Opioid Receptors on Immune Cells May Be Fibromyalgia Biomarkers, Study Says

Opioid Receptors on Immune Cells May Be Fibromyalgia Biomarkers, Study Says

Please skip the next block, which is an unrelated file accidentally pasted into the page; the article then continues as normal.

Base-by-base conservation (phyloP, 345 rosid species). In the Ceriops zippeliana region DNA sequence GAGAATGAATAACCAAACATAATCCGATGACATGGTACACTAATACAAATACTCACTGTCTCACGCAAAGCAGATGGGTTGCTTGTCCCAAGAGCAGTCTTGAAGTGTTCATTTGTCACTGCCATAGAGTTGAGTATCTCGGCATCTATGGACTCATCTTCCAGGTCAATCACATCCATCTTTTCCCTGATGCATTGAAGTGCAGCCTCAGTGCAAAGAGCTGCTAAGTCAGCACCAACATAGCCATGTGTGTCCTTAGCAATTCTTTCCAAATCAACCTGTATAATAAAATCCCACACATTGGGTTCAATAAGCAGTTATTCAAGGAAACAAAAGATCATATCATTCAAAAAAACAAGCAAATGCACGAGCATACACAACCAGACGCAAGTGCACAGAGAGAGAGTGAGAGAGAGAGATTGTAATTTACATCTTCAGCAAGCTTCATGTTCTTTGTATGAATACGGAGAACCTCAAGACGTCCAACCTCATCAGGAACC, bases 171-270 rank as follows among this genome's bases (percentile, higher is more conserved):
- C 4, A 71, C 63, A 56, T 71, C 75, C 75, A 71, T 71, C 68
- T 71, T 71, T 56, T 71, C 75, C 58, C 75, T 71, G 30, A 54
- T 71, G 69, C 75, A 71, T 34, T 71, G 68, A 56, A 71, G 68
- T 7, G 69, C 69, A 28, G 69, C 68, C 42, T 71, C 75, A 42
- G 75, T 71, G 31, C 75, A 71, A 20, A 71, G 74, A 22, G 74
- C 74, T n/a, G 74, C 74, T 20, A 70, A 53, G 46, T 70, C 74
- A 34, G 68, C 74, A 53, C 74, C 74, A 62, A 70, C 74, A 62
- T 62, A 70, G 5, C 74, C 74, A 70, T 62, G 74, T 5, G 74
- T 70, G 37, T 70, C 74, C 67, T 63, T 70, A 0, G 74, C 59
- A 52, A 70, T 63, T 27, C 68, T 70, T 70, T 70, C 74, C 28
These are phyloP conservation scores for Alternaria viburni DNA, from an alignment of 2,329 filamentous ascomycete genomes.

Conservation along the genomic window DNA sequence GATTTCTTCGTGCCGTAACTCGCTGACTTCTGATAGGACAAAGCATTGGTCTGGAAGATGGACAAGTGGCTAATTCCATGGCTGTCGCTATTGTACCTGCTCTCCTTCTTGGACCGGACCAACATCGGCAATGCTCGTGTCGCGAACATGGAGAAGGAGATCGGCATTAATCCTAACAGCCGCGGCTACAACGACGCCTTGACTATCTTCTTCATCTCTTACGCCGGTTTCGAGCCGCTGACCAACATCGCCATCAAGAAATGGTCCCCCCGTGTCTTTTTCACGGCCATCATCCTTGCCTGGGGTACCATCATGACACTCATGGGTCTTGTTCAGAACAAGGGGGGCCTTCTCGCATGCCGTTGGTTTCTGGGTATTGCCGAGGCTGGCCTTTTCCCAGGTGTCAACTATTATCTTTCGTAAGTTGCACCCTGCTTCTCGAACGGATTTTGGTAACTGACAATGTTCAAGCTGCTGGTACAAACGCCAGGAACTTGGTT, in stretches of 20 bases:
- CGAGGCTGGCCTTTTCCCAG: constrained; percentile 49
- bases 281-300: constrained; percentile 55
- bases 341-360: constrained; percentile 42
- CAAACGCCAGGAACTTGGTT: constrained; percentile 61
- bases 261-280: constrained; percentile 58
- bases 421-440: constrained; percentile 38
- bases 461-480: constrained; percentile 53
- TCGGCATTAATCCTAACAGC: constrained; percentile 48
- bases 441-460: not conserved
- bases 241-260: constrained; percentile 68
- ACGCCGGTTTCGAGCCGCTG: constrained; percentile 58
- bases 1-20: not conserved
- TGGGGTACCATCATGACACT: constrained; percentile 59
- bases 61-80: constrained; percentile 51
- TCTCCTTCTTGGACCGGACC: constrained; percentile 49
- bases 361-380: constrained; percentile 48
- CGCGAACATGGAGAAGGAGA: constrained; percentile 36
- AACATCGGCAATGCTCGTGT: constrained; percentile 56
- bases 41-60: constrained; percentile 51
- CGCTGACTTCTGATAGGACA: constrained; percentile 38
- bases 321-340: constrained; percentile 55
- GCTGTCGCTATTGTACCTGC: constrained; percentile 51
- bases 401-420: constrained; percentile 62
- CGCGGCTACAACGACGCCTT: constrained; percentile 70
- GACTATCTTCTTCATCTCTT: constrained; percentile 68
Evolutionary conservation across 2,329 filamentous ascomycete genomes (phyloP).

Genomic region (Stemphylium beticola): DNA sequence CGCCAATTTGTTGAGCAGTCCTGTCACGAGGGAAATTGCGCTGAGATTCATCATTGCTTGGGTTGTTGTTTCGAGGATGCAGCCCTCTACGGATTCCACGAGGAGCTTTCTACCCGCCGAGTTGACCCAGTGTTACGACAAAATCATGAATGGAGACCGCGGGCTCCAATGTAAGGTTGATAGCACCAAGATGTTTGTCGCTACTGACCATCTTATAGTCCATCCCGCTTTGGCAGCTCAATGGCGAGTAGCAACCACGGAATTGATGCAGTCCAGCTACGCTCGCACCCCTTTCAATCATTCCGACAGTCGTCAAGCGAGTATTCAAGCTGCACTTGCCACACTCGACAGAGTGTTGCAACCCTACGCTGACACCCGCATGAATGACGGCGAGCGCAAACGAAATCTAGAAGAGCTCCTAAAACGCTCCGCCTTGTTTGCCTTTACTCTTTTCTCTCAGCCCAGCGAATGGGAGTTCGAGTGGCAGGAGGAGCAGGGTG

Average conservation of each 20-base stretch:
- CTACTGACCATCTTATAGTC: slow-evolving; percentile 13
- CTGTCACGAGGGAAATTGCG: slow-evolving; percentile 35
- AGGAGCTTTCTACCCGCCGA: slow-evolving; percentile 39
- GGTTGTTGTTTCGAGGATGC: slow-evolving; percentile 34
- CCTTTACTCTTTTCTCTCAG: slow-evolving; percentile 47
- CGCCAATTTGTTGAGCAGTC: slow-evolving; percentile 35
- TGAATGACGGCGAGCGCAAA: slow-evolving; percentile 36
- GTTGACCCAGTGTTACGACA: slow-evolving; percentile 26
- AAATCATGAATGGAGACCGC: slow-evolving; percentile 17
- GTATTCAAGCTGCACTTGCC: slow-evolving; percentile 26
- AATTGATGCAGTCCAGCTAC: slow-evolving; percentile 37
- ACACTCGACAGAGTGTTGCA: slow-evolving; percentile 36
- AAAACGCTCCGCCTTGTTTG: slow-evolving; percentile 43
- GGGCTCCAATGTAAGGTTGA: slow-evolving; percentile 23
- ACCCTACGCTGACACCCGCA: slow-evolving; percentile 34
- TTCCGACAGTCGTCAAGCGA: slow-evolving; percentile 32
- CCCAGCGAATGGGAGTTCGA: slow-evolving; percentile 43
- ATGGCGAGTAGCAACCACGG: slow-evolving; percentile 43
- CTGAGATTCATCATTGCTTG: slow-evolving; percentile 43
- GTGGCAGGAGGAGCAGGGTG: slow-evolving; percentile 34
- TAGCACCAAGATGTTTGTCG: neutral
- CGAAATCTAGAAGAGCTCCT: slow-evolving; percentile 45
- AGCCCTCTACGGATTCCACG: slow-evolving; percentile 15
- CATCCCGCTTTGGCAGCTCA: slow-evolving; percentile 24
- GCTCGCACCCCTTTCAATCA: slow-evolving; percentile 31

Opioid receptors found on the surface of immune cells may be useful biomarkers to diagnose people with fibromyalgia, a study found. The study, “Identification of MOR-Positive B Cell as Possible Innovative Biomarker (Mu Lympho-Marker) for Chronic Pain Diagnosis in Patients with Fibromyalgia and Osteoarthritis Diseases,” was published in the International Journal of Molecular Sciences. Fibromyalgia can be difficult to diagnose, as symptoms can be nonspecific and overlap with other medical conditions.  The identification of specific biomarkers to diagnose fibromyalgia and assess its severity and progression can help support the development of new, effective therapies.   Researchers have investigated the connection between immune cells and neurons that share common opioid receptors called Mu (MOR/Oprm1), delta (DOR/Oprd1), and kappa (KOR/Oprk1). While these receptors are known to play key roles in pain perception, little is known about their function on circulating immune cells during the development of a chronic pain disease. Scientists in Italy set out to investigate whether the Mu opioid receptor found on the surface of immune cells could be used as a biomarker for fibromyalgia and osteoarthritis, a chronic pain condition caused by the breakdown of joint cartilage and bone. They also looked at whether levels of Mu receptors could be influenced by psychological aspects relevant to chronic pain disorders, particularly fibromyalgia. All patients enrolled in the study (ISRCTN24645566) were women, with an average age of 51. Fifty-nine had been diagnosed with fibromyalgia, 19 with osteoarthritis, and 24 were healthy, pain-free controls. Pain intensity assessed using an 11-point numerical rating scale (NRS) revealed that nearly 85% of women w
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